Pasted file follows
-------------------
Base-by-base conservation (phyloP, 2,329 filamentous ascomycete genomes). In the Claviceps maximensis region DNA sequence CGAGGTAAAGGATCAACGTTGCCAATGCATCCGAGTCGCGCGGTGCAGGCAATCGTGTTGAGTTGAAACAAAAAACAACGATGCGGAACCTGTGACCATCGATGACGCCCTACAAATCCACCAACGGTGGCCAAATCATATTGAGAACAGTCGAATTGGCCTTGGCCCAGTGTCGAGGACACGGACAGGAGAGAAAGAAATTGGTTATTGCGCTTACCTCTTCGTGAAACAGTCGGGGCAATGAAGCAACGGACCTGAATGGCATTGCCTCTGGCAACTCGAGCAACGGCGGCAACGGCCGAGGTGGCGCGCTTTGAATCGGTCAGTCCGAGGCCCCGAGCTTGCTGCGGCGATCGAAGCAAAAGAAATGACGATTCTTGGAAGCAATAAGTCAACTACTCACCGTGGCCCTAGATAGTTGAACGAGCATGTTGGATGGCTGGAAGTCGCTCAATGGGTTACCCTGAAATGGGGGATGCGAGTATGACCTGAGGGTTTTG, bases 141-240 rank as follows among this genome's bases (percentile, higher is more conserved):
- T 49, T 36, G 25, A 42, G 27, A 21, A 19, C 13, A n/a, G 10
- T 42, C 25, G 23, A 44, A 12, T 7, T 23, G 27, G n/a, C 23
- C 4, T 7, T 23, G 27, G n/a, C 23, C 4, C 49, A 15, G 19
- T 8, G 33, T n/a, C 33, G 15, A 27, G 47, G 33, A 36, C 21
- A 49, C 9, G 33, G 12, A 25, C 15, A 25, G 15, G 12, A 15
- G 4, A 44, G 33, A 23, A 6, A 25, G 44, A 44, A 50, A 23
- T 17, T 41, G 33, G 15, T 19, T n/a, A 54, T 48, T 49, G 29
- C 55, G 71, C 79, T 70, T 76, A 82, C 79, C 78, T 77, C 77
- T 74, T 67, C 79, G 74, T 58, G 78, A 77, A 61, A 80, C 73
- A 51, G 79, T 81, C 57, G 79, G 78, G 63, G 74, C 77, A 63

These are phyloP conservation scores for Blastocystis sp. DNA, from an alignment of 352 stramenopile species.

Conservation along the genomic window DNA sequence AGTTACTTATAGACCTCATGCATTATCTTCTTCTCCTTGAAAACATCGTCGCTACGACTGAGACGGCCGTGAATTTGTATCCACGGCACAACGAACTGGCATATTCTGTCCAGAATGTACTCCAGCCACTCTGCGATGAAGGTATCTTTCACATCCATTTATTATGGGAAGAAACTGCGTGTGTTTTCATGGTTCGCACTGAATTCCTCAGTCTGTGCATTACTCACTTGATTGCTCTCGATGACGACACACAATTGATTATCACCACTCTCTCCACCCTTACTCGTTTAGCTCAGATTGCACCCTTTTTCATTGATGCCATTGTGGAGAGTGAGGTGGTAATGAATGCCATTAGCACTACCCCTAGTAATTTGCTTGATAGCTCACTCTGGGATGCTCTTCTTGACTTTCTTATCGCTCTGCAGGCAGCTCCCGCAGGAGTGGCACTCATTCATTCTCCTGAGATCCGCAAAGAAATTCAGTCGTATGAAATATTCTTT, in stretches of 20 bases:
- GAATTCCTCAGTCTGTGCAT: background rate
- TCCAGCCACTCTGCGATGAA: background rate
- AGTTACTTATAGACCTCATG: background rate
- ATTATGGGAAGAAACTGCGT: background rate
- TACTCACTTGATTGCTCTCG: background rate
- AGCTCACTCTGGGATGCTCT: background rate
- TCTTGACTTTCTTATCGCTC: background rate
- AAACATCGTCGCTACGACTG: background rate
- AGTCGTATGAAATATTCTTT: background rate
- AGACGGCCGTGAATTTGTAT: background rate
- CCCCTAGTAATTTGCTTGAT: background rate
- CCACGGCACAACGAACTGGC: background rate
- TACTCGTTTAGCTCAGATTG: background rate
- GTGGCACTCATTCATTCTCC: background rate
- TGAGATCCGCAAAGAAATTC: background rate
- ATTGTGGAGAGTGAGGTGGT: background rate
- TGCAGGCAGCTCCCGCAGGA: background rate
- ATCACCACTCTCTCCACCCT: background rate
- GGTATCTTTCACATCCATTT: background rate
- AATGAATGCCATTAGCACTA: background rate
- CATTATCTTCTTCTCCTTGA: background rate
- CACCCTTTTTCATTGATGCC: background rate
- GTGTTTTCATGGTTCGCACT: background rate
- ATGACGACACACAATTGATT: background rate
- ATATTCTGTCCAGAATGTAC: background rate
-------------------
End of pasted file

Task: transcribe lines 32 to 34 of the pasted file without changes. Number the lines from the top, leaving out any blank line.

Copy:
- GGTATCTTTCACATCCATTT: background rate
- AATGAATGCCATTAGCACTA: background rate
- CATTATCTTCTTCTCCTTGA: background rate